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'Will There Come a Day Where People Who Prefer Not to Be Microchipped Won't Get Certain Jobs?'

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A Wisconsin company has carried through on its promise to chip its employees, hosting a "chip party" Tuesday to implant the microchips in its workers' hands.

The microchip allows them to open doors, log onto computers or even buy snacks in the break room by a simple wave of their hand.

The company, "Three Square Market," says it does not include G.P.S. to track employees and the chips cannot be used to get private information.

So far, 41 out of 85 employees decided to get the chip.

They hope it will advance to be used for more broadly for activities like air travel, public transportation, and storing medical information.

And some experts believe it's just a matter of time before these microchip implants become widespread.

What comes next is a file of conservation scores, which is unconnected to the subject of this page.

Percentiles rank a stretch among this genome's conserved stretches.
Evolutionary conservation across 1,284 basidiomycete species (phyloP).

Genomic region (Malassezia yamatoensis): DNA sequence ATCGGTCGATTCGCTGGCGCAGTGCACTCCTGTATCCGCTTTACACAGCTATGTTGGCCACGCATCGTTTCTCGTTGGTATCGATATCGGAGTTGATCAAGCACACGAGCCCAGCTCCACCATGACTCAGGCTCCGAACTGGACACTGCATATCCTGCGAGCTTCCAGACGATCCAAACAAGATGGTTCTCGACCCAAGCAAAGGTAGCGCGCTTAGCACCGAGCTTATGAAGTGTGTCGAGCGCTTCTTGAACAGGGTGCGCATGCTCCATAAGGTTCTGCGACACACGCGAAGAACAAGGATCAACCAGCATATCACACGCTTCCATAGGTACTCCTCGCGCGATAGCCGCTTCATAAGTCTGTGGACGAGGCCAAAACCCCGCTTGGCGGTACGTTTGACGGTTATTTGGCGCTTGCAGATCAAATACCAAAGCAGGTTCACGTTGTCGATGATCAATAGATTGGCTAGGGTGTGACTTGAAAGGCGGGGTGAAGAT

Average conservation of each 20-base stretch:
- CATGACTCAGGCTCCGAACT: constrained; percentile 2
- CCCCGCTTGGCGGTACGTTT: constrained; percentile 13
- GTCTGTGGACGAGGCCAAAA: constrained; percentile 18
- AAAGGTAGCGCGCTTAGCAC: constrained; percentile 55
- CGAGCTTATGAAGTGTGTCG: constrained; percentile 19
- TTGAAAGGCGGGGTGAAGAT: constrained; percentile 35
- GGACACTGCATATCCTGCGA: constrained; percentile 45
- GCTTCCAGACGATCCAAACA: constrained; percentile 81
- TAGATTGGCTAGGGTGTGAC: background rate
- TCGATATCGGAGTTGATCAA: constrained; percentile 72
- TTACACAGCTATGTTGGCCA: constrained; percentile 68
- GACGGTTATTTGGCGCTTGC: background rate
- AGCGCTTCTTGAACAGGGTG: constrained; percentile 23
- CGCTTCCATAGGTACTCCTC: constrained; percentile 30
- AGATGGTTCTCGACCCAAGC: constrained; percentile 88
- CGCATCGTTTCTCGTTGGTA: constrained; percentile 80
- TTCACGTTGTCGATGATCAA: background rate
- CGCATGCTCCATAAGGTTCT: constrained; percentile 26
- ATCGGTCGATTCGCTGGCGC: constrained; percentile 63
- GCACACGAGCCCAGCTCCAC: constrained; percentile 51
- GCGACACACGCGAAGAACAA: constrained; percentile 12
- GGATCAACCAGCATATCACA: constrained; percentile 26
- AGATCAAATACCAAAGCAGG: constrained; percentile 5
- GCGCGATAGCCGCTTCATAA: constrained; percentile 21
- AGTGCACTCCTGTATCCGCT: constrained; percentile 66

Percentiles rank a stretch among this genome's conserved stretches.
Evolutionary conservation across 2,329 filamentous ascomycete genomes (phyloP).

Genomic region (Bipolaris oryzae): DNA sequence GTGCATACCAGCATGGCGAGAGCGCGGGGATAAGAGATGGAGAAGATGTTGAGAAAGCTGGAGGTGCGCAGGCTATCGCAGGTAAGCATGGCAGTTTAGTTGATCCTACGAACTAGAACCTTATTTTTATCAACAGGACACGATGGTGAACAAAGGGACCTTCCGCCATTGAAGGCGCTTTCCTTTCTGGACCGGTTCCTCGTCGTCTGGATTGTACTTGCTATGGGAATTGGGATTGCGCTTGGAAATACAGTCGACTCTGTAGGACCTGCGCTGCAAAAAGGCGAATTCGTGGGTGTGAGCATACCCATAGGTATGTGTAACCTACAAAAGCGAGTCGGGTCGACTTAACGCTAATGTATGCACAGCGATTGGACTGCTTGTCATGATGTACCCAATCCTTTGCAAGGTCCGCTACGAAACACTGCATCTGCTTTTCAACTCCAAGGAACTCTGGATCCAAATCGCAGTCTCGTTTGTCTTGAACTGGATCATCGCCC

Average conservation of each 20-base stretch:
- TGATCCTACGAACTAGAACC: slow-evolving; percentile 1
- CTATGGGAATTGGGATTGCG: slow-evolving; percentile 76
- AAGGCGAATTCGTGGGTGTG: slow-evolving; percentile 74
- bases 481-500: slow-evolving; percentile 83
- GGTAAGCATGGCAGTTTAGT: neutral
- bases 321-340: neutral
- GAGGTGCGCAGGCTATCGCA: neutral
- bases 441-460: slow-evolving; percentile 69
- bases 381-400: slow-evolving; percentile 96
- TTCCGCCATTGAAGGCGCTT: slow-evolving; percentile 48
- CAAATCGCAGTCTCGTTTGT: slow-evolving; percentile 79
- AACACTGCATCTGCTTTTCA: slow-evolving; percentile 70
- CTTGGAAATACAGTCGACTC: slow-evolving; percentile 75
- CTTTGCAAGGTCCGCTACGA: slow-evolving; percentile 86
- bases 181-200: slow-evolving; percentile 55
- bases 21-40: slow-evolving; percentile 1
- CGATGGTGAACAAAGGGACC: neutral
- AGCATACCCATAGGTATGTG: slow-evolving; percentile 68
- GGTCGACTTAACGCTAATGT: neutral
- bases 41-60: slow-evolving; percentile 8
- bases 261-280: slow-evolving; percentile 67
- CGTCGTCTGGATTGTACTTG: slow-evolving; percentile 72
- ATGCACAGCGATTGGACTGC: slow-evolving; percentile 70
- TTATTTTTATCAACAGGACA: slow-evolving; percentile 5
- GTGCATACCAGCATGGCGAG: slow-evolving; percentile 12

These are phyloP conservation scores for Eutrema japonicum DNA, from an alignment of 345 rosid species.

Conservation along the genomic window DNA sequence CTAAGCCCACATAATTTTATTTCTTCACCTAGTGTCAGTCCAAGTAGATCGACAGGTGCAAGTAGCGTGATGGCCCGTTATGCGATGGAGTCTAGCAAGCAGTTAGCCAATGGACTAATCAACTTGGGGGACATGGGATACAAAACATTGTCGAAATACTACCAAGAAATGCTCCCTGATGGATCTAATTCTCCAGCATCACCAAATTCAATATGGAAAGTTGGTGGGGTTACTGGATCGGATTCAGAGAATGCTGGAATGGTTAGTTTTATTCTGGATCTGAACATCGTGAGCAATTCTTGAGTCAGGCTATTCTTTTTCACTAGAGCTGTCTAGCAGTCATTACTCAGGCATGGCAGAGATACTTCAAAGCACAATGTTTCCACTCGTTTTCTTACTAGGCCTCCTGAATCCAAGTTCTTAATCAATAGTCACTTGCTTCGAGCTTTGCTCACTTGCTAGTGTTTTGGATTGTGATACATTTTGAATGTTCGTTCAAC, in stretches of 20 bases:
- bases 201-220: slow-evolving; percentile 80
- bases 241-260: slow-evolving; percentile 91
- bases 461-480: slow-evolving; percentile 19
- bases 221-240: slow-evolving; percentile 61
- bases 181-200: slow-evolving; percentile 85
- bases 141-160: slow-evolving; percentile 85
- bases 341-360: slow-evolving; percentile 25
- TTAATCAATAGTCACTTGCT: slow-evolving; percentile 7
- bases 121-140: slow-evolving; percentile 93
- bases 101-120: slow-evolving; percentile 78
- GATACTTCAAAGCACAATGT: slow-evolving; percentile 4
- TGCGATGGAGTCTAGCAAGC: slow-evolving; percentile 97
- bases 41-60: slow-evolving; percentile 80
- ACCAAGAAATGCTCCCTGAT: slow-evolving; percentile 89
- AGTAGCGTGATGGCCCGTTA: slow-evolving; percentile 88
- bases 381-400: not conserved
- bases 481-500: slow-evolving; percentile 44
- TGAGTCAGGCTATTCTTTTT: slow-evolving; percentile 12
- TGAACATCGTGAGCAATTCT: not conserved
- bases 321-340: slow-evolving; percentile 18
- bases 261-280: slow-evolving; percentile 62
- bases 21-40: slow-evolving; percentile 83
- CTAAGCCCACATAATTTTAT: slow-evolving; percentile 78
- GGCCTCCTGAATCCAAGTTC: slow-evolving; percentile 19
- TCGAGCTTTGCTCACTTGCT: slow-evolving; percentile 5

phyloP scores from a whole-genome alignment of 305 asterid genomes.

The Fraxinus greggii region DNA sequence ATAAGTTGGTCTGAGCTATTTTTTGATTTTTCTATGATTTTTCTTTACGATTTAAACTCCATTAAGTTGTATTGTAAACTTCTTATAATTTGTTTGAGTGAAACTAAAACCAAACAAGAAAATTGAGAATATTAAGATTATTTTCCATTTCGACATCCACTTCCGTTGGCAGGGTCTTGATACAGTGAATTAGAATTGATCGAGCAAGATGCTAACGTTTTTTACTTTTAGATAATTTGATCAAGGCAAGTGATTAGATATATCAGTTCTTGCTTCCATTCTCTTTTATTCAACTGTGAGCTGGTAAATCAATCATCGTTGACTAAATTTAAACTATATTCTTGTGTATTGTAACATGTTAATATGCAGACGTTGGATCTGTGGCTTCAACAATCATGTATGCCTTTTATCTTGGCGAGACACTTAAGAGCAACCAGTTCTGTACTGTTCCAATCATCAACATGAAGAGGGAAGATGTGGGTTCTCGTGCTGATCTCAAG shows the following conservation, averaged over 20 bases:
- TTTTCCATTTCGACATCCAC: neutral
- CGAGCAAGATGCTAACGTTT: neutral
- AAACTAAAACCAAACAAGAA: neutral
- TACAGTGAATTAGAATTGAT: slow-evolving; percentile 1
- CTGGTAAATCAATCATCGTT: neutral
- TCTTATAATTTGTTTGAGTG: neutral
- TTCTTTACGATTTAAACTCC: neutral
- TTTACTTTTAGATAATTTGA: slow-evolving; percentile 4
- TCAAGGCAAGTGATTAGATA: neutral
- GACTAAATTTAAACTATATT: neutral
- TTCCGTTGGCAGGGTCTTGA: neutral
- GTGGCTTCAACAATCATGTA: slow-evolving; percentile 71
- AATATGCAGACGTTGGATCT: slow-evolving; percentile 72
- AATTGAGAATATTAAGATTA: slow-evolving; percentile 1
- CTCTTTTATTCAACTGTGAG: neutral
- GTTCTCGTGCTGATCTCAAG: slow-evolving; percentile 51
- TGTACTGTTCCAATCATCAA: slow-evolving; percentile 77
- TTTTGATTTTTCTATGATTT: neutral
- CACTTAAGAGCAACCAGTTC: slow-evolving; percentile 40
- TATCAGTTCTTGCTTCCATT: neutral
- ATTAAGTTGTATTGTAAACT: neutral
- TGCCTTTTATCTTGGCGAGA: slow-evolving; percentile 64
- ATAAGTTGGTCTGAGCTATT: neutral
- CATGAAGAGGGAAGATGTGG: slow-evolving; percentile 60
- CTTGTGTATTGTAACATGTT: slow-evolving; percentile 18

"I do think it's the wave of the future," said Noelle Chesley, associate professor of sociology at the University of Wisconsin-Milwaukee.

"Opinion research that's looked at what people who are on the cutting edge of developing these technologies think, is that many of them believe we are going to be combining technology in our bodies," she said.

But there are concerns about people being coerced into getting chipped.

"Employers and individual employees don't come to the table with equal power and equal access to one another and so the question for me around the issue of microchipping employees really, in part, comes down to that," Chesley said.

"Is it really voluntary when your employer is asking you if you would like to be microchipped? Will there come a day where people who prefer not to be microchipped won't get certain jobs?"

Three Square Market is the first in the U.S. to test this kind of technology on its workers.  


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